lfremer 1 Drones de surfaces et Gliders Capacités « utiles » , « contraintes opérationnelles » V, ni aux navires de pêches. Réglementation maritime applicable aux drones de surface #12;lfremer 3 escortés est incertaine (syndrome trans- tasmanienne! Drone

  17. Utilizing Data from Cancer Patient & Survivor Studies

    Cancer.gov

    Utilizing Data from Cancer Patient & Survivor Studies and Understanding the Current State of Knowledge and Developing Future Research Priorities, a 2011 workshop sponsored by the Epidemiology and Genomics Research Program.

  18. Healthcare Cost and Utilization Project (HCUP)

    Cancer.gov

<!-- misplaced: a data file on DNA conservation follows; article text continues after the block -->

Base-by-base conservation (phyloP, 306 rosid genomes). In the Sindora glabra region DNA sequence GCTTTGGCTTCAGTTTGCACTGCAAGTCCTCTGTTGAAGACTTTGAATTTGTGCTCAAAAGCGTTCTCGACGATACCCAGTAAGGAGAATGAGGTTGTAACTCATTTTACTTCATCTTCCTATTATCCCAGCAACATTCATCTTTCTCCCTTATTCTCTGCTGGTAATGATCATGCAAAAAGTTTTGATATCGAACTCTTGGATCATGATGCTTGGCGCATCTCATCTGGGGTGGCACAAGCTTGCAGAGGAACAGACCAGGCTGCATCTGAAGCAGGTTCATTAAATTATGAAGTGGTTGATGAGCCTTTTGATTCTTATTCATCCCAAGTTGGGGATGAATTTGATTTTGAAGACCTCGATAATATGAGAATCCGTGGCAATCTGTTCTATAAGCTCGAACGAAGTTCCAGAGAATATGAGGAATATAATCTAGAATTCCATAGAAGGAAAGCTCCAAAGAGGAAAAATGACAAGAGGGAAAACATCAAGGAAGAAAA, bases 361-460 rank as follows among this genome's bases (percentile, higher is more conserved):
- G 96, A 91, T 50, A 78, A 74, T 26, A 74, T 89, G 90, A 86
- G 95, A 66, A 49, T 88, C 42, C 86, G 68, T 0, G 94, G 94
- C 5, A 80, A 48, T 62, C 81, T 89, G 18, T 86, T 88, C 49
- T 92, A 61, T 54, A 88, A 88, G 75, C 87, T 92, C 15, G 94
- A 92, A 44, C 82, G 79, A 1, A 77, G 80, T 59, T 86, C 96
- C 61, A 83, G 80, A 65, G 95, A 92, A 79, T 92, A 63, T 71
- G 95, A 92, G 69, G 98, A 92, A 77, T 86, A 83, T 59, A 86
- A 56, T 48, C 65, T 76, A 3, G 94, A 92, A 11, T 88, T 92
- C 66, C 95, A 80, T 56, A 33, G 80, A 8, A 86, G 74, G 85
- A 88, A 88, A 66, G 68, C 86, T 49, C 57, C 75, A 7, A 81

The Healthcare Cost and Utilization Project is a family of health care databases and related software tools and products developed through a Federal-State-Industry partnership and sponsored by the Agency for Healthcare Research and Quality.

  19. Essays on the determinants of healthcare utilization

    E-print Network

    Easterbrook, Kathleen Fehring

    2015-01-01

    The first chapter investigates how hospital mergers affect technology adoption and utilization. I analyze the mergers of five for-profit hospital chains in a difference-in-difference framework, comparing markets in which ...

  20. 10 CFR 766.101 - Data utilization.

    Code of Federal Regulations, 2013 CFR

    2013-01-01

    ...Section 766.101 Energy DEPARTMENT OF ENERGY URANIUM ENRICHMENT DECONTAMINATION AND DECOMMISSIONING FUND; PROCEDURES FOR...Data utilization. DOE shall use the records from the Toll Enrichment Services System (TESS) and other records maintained by...

  1. 10 CFR 766.101 - Data utilization.

    Code of Federal Regulations, 2014 CFR